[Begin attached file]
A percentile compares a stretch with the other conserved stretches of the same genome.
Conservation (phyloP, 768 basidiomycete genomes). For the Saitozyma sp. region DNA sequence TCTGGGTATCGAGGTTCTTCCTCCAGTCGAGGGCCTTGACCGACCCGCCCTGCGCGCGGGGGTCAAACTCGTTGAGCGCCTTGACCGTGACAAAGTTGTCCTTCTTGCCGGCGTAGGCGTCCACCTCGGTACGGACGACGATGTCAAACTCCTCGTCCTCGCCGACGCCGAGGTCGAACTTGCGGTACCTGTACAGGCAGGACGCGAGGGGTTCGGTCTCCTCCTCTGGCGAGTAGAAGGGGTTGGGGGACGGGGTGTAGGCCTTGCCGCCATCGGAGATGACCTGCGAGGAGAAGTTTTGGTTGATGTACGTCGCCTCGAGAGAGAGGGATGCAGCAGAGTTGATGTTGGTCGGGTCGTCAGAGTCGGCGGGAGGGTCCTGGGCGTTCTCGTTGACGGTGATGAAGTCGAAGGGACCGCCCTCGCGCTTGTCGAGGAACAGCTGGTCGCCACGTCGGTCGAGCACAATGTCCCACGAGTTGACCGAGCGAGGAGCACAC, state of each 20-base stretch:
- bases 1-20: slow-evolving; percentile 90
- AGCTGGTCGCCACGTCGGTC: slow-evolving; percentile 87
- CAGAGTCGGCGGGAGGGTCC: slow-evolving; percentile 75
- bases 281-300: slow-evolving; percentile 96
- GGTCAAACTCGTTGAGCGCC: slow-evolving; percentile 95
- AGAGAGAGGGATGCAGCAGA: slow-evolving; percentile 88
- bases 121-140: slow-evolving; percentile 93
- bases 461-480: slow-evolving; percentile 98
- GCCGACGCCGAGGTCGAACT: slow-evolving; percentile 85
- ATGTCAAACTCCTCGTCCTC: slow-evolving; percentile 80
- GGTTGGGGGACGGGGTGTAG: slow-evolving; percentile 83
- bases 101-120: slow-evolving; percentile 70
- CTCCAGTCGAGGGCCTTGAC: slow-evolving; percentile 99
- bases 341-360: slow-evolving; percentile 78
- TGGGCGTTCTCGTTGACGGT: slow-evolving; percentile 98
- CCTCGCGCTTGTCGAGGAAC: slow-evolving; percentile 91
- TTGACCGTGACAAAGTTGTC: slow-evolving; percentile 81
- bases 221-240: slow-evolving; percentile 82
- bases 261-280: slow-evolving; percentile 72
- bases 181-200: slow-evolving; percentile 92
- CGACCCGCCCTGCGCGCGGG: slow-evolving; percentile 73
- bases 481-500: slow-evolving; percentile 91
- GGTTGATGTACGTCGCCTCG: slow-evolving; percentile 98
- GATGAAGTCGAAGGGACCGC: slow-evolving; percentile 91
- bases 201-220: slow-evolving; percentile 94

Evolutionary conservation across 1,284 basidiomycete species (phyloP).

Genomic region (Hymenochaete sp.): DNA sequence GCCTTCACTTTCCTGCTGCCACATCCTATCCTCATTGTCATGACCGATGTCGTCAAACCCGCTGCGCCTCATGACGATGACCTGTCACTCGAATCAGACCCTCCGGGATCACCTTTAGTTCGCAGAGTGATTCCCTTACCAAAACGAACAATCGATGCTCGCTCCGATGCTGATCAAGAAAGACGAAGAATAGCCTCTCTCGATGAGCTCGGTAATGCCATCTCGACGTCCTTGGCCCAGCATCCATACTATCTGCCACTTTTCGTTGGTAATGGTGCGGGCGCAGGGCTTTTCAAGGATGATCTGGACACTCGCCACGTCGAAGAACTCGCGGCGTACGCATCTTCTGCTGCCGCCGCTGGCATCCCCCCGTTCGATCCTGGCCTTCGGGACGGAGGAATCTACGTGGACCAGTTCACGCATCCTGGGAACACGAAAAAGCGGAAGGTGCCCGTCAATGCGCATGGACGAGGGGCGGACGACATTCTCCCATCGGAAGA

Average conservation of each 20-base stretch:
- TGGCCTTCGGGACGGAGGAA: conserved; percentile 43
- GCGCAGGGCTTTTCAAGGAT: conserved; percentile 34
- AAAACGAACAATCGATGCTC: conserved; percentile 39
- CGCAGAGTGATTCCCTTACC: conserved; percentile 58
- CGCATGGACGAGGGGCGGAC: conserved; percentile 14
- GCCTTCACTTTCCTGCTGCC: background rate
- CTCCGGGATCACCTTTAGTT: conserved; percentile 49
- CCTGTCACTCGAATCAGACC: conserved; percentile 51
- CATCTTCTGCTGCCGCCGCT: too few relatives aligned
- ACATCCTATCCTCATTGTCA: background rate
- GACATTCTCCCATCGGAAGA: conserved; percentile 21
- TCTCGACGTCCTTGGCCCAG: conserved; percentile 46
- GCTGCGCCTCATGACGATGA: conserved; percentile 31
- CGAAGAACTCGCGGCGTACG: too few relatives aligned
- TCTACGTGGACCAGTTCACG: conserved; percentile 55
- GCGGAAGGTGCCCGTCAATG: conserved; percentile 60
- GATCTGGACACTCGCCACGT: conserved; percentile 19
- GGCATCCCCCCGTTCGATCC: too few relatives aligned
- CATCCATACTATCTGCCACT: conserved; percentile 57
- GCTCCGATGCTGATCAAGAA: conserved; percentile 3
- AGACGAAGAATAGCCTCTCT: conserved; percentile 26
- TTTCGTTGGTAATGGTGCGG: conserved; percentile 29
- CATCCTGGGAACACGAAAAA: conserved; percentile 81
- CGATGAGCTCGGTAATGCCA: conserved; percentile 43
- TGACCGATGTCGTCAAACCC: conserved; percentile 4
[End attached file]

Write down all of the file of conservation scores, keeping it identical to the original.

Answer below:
A percentile compares a stretch with the other conserved stretches of the same genome.
Conservation (phyloP, 768 basidiomycete genomes). For the Saitozyma sp. region DNA sequence TCTGGGTATCGAGGTTCTTCCTCCAGTCGAGGGCCTTGACCGACCCGCCCTGCGCGCGGGGGTCAAACTCGTTGAGCGCCTTGACCGTGACAAAGTTGTCCTTCTTGCCGGCGTAGGCGTCCACCTCGGTACGGACGACGATGTCAAACTCCTCGTCCTCGCCGACGCCGAGGTCGAACTTGCGGTACCTGTACAGGCAGGACGCGAGGGGTTCGGTCTCCTCCTCTGGCGAGTAGAAGGGGTTGGGGGACGGGGTGTAGGCCTTGCCGCCATCGGAGATGACCTGCGAGGAGAAGTTTTGGTTGATGTACGTCGCCTCGAGAGAGAGGGATGCAGCAGAGTTGATGTTGGTCGGGTCGTCAGAGTCGGCGGGAGGGTCCTGGGCGTTCTCGTTGACGGTGATGAAGTCGAAGGGACCGCCCTCGCGCTTGTCGAGGAACAGCTGGTCGCCACGTCGGTCGAGCACAATGTCCCACGAGTTGACCGAGCGAGGAGCACAC, state of each 20-base stretch:
- bases 1-20: slow-evolving; percentile 90
- AGCTGGTCGCCACGTCGGTC: slow-evolving; percentile 87
- CAGAGTCGGCGGGAGGGTCC: slow-evolving; percentile 75
- bases 281-300: slow-evolving; percentile 96
- GGTCAAACTCGTTGAGCGCC: slow-evolving; percentile 95
- AGAGAGAGGGATGCAGCAGA: slow-evolving; percentile 88
- bases 121-140: slow-evolving; percentile 93
- bases 461-480: slow-evolving; percentile 98
- GCCGACGCCGAGGTCGAACT: slow-evolving; percentile 85
- ATGTCAAACTCCTCGTCCTC: slow-evolving; percentile 80
- GGTTGGGGGACGGGGTGTAG: slow-evolving; percentile 83
- bases 101-120: slow-evolving; percentile 70
- CTCCAGTCGAGGGCCTTGAC: slow-evolving; percentile 99
- bases 341-360: slow-evolving; percentile 78
- TGGGCGTTCTCGTTGACGGT: slow-evolving; percentile 98
- CCTCGCGCTTGTCGAGGAAC: slow-evolving; percentile 91
- TTGACCGTGACAAAGTTGTC: slow-evolving; percentile 81
- bases 221-240: slow-evolving; percentile 82
- bases 261-280: slow-evolving; percentile 72
- bases 181-200: slow-evolving; percentile 92
- CGACCCGCCCTGCGCGCGGG: slow-evolving; percentile 73
- bases 481-500: slow-evolving; percentile 91
- GGTTGATGTACGTCGCCTCG: slow-evolving; percentile 98
- GATGAAGTCGAAGGGACCGC: slow-evolving; percentile 91
- bases 201-220: slow-evolving; percentile 94

Evolutionary conservation across 1,284 basidiomycete species (phyloP).

Genomic region (Hymenochaete sp.): DNA sequence GCCTTCACTTTCCTGCTGCCACATCCTATCCTCATTGTCATGACCGATGTCGTCAAACCCGCTGCGCCTCATGACGATGACCTGTCACTCGAATCAGACCCTCCGGGATCACCTTTAGTTCGCAGAGTGATTCCCTTACCAAAACGAACAATCGATGCTCGCTCCGATGCTGATCAAGAAAGACGAAGAATAGCCTCTCTCGATGAGCTCGGTAATGCCATCTCGACGTCCTTGGCCCAGCATCCATACTATCTGCCACTTTTCGTTGGTAATGGTGCGGGCGCAGGGCTTTTCAAGGATGATCTGGACACTCGCCACGTCGAAGAACTCGCGGCGTACGCATCTTCTGCTGCCGCCGCTGGCATCCCCCCGTTCGATCCTGGCCTTCGGGACGGAGGAATCTACGTGGACCAGTTCACGCATCCTGGGAACACGAAAAAGCGGAAGGTGCCCGTCAATGCGCATGGACGAGGGGCGGACGACATTCTCCCATCGGAAGA

Average conservation of each 20-base stretch:
- TGGCCTTCGGGACGGAGGAA: conserved; percentile 43
- GCGCAGGGCTTTTCAAGGAT: conserved; percentile 34
- AAAACGAACAATCGATGCTC: conserved; percentile 39
- CGCAGAGTGATTCCCTTACC: conserved; percentile 58
- CGCATGGACGAGGGGCGGAC: conserved; percentile 14
- GCCTTCACTTTCCTGCTGCC: background rate
- CTCCGGGATCACCTTTAGTT: conserved; percentile 49
- CCTGTCACTCGAATCAGACC: conserved; percentile 51
- CATCTTCTGCTGCCGCCGCT: too few relatives aligned
- ACATCCTATCCTCATTGTCA: background rate
- GACATTCTCCCATCGGAAGA: conserved; percentile 21
- TCTCGACGTCCTTGGCCCAG: conserved; percentile 46
- GCTGCGCCTCATGACGATGA: conserved; percentile 31
- CGAAGAACTCGCGGCGTACG: too few relatives aligned
- TCTACGTGGACCAGTTCACG: conserved; percentile 55
- GCGGAAGGTGCCCGTCAATG: conserved; percentile 60
- GATCTGGACACTCGCCACGT: conserved; percentile 19
- GGCATCCCCCCGTTCGATCC: too few relatives aligned
- CATCCATACTATCTGCCACT: conserved; percentile 57
- GCTCCGATGCTGATCAAGAA: conserved; percentile 3
- AGACGAAGAATAGCCTCTCT: conserved; percentile 26
- TTTCGTTGGTAATGGTGCGG: conserved; percentile 29
- CATCCTGGGAACACGAAAAA: conserved; percentile 81
- CGATGAGCTCGGTAATGCCA: conserved; percentile 43
- TGACCGATGTCGTCAAACCC: conserved; percentile 4